Shareology

A Tractor in a Grocery Store?? Really???? August 31, 2010

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Shareology had a bit of a shock last week when she walked into a grocery store and found……… a tractor.  Shareology’s father would have …. well, it’s kind of hard to imagine what his response would have been.  Dad had an H… or an IH  or a Farmall….. so this is one brand that is very familiar to me.  But Dad NEVER parked his H in a grocery store.  Shareology has loved point-of-purchase since her POPAI days — and yet she has never seen a tractor used inside a grocery store. 

After the initial shock, she kinda liked it.  Yep, we get it.  Farm Fresh. wow.

Kay Roseland  @KayLoire

 

S’More P.O.P. Please! May 31, 2010

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Shareology was taken with point-of-purchase for S’more ingredients she noticed this Memorial Weekend.

Let’s take a peek at how Cub merchandises this campfire classic:

 

Note the tent above, the cooler, the campfire…

Let’s head across town and see what Walmart does with the same products:

So who do you think won the S’Mores battle?  Walmart or Cub?

Kay Roseland   @KayLoire

 

Curiously Strong Point-of-Purchase December 15, 2009

Shareology was leaving a Mexican restaurant recently with another retail guru; as we swept out the door, we saw something we’d never seen before:

Photos by F. Delaney

Altoids has done such a good job of brand recognition that the sight of a POP in the entrance to the restaurant stopped Shareology in her tracks.  Have you heard of their brand extension into chewing gum?   Shareology’s friend remarked that the positioning in the lobby of a Mexican restaurant was perfect!  Shareology’s only regret was that in the shock, stop, shoot photo — she forgot to stick a quarter in to find out what that product is like…  we’re guessing curiously strong!!!

Kay Roseland  @KayLoire

 

Target, Apple, Macy’s…and the winner is: Apple!! November 29, 2009

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Shareology stepped out on the Saturday after Black Friday to observe a few eclectic trends this holiday season.   She was struck  by merchandising at three retailers; a few select holiday shopping photos and the conversations they started follow:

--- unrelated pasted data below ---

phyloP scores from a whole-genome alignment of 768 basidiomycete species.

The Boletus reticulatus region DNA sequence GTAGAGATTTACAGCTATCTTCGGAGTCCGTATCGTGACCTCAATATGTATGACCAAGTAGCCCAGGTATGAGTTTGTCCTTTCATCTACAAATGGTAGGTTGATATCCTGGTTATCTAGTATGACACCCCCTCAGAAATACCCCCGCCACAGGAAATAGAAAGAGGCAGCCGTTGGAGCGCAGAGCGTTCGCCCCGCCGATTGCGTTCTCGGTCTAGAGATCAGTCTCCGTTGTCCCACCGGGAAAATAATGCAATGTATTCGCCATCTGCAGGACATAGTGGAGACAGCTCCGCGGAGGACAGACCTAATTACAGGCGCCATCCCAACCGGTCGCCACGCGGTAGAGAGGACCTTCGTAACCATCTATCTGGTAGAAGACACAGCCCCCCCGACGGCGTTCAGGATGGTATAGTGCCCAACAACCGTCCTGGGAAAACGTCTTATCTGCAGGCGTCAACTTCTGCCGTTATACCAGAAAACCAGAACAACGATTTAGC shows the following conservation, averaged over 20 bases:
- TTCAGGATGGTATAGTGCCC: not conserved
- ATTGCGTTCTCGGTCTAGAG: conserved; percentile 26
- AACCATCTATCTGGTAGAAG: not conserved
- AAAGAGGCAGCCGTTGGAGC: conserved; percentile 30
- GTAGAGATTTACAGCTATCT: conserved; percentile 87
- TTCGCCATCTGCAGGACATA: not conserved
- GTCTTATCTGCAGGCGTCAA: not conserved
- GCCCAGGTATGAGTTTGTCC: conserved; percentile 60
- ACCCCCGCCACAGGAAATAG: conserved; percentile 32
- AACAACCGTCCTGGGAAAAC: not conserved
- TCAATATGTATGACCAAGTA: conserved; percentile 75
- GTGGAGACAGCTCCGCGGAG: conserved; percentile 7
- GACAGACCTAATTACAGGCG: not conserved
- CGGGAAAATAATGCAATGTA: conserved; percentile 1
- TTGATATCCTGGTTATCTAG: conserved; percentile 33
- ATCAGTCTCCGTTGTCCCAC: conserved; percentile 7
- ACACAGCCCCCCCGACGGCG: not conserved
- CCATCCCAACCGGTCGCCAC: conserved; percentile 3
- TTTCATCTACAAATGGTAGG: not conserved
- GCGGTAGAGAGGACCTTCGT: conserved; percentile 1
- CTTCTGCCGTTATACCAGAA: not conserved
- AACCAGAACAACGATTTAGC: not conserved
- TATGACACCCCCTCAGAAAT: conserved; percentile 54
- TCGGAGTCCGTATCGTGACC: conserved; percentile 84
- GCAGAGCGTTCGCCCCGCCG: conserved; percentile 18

What better place to start Holidays 2009 than the seasonal decorations department of Target?   Shareology normally doesn’t discuss missed photo opportunities, but………   just a few moments before, three guys in a row were poised in serious contemplation of the wall of lights.   Apparently there are homes out there in need of even more twinkle opportunities!

Is Shareology the only one who thinks it’s a giggle that come Black Friday, the red and green storage bins come out at Target?  I mean, Shareology is one of the most organized people on earth:  but do your holiday decorations have to be in a red bin?   Granted, it makes spotting them in the attic a snap…..but still.    Even if this is not for Shareology, she does enjoy standing in this aisle each year and shaking her head.

Okay, there are two retail windows Shareology can stare at for moments on end.   One is Tiffany.  (Deep sigh, consider heading to Galleria.)  Two is Apple.   This year there seems even more to the Apple presentation at the front of the store.  First, instead of that white, minimalist look, we have a tree and……..wait for it ………mulch.   Actual mulch below the tree.  But let’s get closer:

Yep, definitely real mulch under the tree.  Informed sources tell Shareology:  “The tree in the Apple store IS REAL.  They get two of them delivered to the store.  One for the first half of the season and another one is coming later.  They have to water it several times a day to keep it from drying up.”   Wow.   Shareology is blown away:  an actual tree.   Apple and the bleeding edge are so far in the future, they have circled back to the past and the use of a real tree.  Wow.

But check out the top of the tree:

Now there is a succinct sales message:   “Give Mac.”   Gotta love it!